Anticholinergic toxicity associated with ingestion of lupine seeds as a home remedy for diabetes mellitus.
Ann Emerg Med. 1999 Jun ;33(6):715-7. PMID: 10339689
Department of Internal Medicine, Albert Einstein Medical Center, University of Pennsylvania, Philadelphia, PA, USA. STsiodras@aol.com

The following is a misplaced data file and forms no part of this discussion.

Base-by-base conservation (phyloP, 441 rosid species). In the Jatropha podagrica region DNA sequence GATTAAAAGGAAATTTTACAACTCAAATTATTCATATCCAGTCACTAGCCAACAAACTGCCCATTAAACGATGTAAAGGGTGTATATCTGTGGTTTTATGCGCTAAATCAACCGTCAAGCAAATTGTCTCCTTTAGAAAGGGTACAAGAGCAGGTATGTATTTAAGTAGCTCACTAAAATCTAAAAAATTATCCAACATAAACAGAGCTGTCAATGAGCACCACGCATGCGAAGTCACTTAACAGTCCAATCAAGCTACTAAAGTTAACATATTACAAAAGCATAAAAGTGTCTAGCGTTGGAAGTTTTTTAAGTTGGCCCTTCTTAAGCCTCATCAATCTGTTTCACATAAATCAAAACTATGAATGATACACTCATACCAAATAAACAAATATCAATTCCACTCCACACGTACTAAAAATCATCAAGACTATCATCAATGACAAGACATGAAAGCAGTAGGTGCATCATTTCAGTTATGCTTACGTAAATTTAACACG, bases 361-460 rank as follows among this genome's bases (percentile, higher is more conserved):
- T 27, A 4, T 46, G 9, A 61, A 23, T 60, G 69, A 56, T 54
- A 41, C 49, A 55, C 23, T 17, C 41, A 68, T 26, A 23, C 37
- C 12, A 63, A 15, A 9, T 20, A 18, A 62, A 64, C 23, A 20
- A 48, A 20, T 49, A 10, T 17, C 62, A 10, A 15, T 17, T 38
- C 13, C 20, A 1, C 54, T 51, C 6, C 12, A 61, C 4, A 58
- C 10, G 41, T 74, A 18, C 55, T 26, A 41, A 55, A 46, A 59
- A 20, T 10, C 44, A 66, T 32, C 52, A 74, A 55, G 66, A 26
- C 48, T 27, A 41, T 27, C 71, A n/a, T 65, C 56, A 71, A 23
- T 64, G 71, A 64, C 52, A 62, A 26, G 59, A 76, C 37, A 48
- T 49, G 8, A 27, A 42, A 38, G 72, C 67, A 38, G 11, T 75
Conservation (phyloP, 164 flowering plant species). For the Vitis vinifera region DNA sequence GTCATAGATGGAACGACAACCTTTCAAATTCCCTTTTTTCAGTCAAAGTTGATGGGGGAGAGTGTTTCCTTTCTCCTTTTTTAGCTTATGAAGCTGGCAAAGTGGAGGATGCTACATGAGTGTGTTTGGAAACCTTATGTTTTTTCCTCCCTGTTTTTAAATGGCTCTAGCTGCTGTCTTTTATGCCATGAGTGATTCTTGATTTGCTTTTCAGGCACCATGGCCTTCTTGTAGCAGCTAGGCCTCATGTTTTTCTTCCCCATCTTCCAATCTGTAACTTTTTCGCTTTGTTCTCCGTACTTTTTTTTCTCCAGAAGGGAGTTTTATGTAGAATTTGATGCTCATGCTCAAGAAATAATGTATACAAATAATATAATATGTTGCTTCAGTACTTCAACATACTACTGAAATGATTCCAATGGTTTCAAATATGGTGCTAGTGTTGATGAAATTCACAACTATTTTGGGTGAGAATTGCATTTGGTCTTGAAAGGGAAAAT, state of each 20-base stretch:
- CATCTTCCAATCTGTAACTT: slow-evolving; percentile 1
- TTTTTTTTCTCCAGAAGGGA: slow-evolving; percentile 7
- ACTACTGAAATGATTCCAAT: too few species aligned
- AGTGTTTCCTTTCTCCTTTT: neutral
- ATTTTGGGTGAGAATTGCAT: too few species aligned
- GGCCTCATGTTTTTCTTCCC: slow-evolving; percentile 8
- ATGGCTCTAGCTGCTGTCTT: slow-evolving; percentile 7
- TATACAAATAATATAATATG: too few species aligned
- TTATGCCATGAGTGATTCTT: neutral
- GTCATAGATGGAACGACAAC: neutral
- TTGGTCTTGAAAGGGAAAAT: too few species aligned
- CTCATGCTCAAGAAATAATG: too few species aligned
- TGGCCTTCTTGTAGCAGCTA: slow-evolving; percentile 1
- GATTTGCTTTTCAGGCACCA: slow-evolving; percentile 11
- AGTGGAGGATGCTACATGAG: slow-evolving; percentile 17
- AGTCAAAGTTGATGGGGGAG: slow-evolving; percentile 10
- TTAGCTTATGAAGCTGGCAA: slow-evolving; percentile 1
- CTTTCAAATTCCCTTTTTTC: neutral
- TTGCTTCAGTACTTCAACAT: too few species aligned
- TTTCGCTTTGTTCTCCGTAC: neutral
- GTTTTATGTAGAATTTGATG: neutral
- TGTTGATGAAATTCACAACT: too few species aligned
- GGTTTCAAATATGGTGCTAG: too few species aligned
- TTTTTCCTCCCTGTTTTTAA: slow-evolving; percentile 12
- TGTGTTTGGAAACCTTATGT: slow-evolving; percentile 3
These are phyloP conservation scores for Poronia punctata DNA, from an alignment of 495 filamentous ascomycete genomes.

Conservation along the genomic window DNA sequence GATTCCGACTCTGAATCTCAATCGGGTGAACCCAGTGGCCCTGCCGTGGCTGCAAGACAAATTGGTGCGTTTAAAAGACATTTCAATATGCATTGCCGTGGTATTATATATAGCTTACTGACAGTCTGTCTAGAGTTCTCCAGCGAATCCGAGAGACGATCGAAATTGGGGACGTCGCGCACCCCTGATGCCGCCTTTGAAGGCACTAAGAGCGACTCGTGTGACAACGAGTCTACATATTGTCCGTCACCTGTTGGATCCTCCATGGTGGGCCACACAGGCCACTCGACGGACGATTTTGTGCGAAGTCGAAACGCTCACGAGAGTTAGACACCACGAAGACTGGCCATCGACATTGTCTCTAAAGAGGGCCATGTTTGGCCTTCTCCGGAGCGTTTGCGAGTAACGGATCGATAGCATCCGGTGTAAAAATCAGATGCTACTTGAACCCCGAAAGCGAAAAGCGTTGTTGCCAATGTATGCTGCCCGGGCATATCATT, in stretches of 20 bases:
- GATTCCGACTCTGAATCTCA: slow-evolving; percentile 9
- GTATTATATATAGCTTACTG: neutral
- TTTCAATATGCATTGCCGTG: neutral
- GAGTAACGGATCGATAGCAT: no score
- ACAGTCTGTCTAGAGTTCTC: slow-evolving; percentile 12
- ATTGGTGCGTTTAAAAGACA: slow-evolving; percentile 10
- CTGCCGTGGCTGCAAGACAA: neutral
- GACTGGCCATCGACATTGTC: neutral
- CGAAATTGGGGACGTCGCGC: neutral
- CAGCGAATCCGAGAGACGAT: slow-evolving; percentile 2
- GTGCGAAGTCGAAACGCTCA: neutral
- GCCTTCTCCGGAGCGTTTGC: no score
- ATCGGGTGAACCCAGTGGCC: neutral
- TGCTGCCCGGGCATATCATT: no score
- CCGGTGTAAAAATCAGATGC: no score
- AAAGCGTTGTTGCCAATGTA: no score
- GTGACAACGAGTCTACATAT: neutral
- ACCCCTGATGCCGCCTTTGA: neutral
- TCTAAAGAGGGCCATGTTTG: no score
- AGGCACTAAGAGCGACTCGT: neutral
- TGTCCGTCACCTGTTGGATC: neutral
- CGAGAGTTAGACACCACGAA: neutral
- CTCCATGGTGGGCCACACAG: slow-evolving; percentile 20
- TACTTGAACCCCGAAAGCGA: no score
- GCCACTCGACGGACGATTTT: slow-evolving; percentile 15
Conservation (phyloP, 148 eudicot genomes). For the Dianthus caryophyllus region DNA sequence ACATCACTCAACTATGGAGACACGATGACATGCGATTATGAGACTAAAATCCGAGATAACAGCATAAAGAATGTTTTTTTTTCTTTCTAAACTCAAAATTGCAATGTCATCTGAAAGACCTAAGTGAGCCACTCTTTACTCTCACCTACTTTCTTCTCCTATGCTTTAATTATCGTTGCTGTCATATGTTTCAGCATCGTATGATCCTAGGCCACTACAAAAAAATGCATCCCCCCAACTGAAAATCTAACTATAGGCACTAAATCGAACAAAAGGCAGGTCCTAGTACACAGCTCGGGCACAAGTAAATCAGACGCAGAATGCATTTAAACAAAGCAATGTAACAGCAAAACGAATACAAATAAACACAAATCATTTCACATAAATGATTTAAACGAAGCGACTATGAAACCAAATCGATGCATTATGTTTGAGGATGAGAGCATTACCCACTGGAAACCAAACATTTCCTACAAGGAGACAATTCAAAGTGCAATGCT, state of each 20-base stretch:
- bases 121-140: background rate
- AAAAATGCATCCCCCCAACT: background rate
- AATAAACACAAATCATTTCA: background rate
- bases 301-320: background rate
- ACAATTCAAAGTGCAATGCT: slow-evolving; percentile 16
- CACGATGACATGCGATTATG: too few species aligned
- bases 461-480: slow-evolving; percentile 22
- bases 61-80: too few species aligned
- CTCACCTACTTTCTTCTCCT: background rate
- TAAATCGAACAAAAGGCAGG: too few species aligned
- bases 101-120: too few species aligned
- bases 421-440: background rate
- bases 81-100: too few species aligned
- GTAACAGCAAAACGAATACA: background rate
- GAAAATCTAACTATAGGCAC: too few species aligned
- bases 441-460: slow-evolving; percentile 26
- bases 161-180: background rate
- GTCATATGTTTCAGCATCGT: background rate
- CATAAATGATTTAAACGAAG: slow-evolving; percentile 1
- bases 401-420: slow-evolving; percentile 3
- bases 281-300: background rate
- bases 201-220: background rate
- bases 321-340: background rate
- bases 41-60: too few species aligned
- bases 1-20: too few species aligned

We describe a case of sparteine intoxication associated with using a preparation from lupine seeds. A female patient of Portuguese origin presented to the emergency department with classic anticholinergic signs after ingestion of a lupine seed extract. She took the preparation with the belief it represented a cure for her recently diagnosed diabetes. Analysis of the patient's lupine bean extract identified the preponderant compound as oxo-sparteine by gas chromatography/mass spectrometry. Intoxication by lupine seeds rarely occurs in human beings. To our knowledge, no medical or toxicologic evidence supports a belief that lupine extract could lower serum glucose levels. This case highlights the need for emergency care providers to be aware of the health hazards that can be associated with the use of such home remedies.